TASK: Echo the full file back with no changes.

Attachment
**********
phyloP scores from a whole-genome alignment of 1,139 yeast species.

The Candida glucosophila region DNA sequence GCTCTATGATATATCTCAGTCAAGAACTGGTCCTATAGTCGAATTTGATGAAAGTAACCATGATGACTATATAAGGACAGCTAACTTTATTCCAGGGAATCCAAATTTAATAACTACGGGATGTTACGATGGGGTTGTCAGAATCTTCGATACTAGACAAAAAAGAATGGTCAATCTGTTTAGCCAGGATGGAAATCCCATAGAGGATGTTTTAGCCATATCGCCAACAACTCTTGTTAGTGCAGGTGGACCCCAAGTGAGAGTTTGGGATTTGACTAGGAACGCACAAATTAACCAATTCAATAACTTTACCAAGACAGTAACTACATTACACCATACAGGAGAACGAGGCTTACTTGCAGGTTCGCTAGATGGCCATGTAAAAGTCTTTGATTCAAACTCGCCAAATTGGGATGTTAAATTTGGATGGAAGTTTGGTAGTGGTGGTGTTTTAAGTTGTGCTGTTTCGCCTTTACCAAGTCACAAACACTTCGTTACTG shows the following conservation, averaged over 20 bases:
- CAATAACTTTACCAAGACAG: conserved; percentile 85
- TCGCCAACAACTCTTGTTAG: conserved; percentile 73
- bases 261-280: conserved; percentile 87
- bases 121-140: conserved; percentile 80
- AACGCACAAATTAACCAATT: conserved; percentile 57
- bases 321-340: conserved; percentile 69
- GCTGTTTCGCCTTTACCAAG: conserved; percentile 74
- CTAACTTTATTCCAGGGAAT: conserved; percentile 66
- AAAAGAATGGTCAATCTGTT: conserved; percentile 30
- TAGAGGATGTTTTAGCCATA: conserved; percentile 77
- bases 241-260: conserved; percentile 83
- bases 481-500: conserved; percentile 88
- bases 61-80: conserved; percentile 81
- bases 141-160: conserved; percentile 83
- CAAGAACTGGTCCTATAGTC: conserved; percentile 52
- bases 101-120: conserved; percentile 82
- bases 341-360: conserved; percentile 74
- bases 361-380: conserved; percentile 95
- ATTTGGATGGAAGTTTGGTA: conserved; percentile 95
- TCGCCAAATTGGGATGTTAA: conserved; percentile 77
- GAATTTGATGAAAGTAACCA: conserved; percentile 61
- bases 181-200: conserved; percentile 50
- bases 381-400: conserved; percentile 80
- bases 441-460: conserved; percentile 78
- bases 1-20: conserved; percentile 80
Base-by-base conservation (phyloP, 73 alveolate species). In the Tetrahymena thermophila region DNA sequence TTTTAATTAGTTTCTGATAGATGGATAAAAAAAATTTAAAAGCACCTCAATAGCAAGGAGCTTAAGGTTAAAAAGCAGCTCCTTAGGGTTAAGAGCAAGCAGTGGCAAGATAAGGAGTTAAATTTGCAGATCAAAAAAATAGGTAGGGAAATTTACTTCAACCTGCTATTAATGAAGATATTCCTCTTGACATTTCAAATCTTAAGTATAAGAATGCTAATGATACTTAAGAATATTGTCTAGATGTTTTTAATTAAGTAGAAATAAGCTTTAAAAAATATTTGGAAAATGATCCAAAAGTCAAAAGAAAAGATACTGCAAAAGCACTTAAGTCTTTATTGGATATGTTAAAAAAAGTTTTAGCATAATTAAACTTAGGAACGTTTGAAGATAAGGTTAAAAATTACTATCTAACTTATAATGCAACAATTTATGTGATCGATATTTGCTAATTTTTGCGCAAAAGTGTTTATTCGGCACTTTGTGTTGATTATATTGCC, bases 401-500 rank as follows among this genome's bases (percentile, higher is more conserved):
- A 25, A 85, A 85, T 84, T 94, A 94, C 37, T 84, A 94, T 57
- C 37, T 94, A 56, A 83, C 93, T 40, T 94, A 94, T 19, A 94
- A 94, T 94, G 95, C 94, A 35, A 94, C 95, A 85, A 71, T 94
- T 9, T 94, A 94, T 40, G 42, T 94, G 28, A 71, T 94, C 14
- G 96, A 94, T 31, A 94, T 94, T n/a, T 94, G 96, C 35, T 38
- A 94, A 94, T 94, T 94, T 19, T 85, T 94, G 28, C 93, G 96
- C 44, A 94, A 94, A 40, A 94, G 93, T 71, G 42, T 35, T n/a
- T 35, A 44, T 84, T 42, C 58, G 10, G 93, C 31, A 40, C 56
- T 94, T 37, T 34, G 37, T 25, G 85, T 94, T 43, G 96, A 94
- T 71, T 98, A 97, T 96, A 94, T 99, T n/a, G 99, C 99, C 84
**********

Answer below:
phyloP scores from a whole-genome alignment of 1,139 yeast species.

The Candida glucosophila region DNA sequence GCTCTATGATATATCTCAGTCAAGAACTGGTCCTATAGTCGAATTTGATGAAAGTAACCATGATGACTATATAAGGACAGCTAACTTTATTCCAGGGAATCCAAATTTAATAACTACGGGATGTTACGATGGGGTTGTCAGAATCTTCGATACTAGACAAAAAAGAATGGTCAATCTGTTTAGCCAGGATGGAAATCCCATAGAGGATGTTTTAGCCATATCGCCAACAACTCTTGTTAGTGCAGGTGGACCCCAAGTGAGAGTTTGGGATTTGACTAGGAACGCACAAATTAACCAATTCAATAACTTTACCAAGACAGTAACTACATTACACCATACAGGAGAACGAGGCTTACTTGCAGGTTCGCTAGATGGCCATGTAAAAGTCTTTGATTCAAACTCGCCAAATTGGGATGTTAAATTTGGATGGAAGTTTGGTAGTGGTGGTGTTTTAAGTTGTGCTGTTTCGCCTTTACCAAGTCACAAACACTTCGTTACTG shows the following conservation, averaged over 20 bases:
- CAATAACTTTACCAAGACAG: conserved; percentile 85
- TCGCCAACAACTCTTGTTAG: conserved; percentile 73
- bases 261-280: conserved; percentile 87
- bases 121-140: conserved; percentile 80
- AACGCACAAATTAACCAATT: conserved; percentile 57
- bases 321-340: conserved; percentile 69
- GCTGTTTCGCCTTTACCAAG: conserved; percentile 74
- CTAACTTTATTCCAGGGAAT: conserved; percentile 66
- AAAAGAATGGTCAATCTGTT: conserved; percentile 30
- TAGAGGATGTTTTAGCCATA: conserved; percentile 77
- bases 241-260: conserved; percentile 83
- bases 481-500: conserved; percentile 88
- bases 61-80: conserved; percentile 81
- bases 141-160: conserved; percentile 83
- CAAGAACTGGTCCTATAGTC: conserved; percentile 52
- bases 101-120: conserved; percentile 82
- bases 341-360: conserved; percentile 74
- bases 361-380: conserved; percentile 95
- ATTTGGATGGAAGTTTGGTA: conserved; percentile 95
- TCGCCAAATTGGGATGTTAA: conserved; percentile 77
- GAATTTGATGAAAGTAACCA: conserved; percentile 61
- bases 181-200: conserved; percentile 50
- bases 381-400: conserved; percentile 80
- bases 441-460: conserved; percentile 78
- bases 1-20: conserved; percentile 80
Base-by-base conservation (phyloP, 73 alveolate species). In the Tetrahymena thermophila region DNA sequence TTTTAATTAGTTTCTGATAGATGGATAAAAAAAATTTAAAAGCACCTCAATAGCAAGGAGCTTAAGGTTAAAAAGCAGCTCCTTAGGGTTAAGAGCAAGCAGTGGCAAGATAAGGAGTTAAATTTGCAGATCAAAAAAATAGGTAGGGAAATTTACTTCAACCTGCTATTAATGAAGATATTCCTCTTGACATTTCAAATCTTAAGTATAAGAATGCTAATGATACTTAAGAATATTGTCTAGATGTTTTTAATTAAGTAGAAATAAGCTTTAAAAAATATTTGGAAAATGATCCAAAAGTCAAAAGAAAAGATACTGCAAAAGCACTTAAGTCTTTATTGGATATGTTAAAAAAAGTTTTAGCATAATTAAACTTAGGAACGTTTGAAGATAAGGTTAAAAATTACTATCTAACTTATAATGCAACAATTTATGTGATCGATATTTGCTAATTTTTGCGCAAAAGTGTTTATTCGGCACTTTGTGTTGATTATATTGCC, bases 401-500 rank as follows among this genome's bases (percentile, higher is more conserved):
- A 25, A 85, A 85, T 84, T 94, A 94, C 37, T 84, A 94, T 57
- C 37, T 94, A 56, A 83, C 93, T 40, T 94, A 94, T 19, A 94
- A 94, T 94, G 95, C 94, A 35, A 94, C 95, A 85, A 71, T 94
- T 9, T 94, A 94, T 40, G 42, T 94, G 28, A 71, T 94, C 14
- G 96, A 94, T 31, A 94, T 94, T n/a, T 94, G 96, C 35, T 38
- A 94, A 94, T 94, T 94, T 19, T 85, T 94, G 28, C 93, G 96
- C 44, A 94, A 94, A 40, A 94, G 93, T 71, G 42, T 35, T n/a
- T 35, A 44, T 84, T 42, C 58, G 10, G 93, C 31, A 40, C 56
- T 94, T 37, T 34, G 37, T 25, G 85, T 94, T 43, G 96, A 94
- T 71, T 98, A 97, T 96, A 94, T 99, T n/a, G 99, C 99, C 84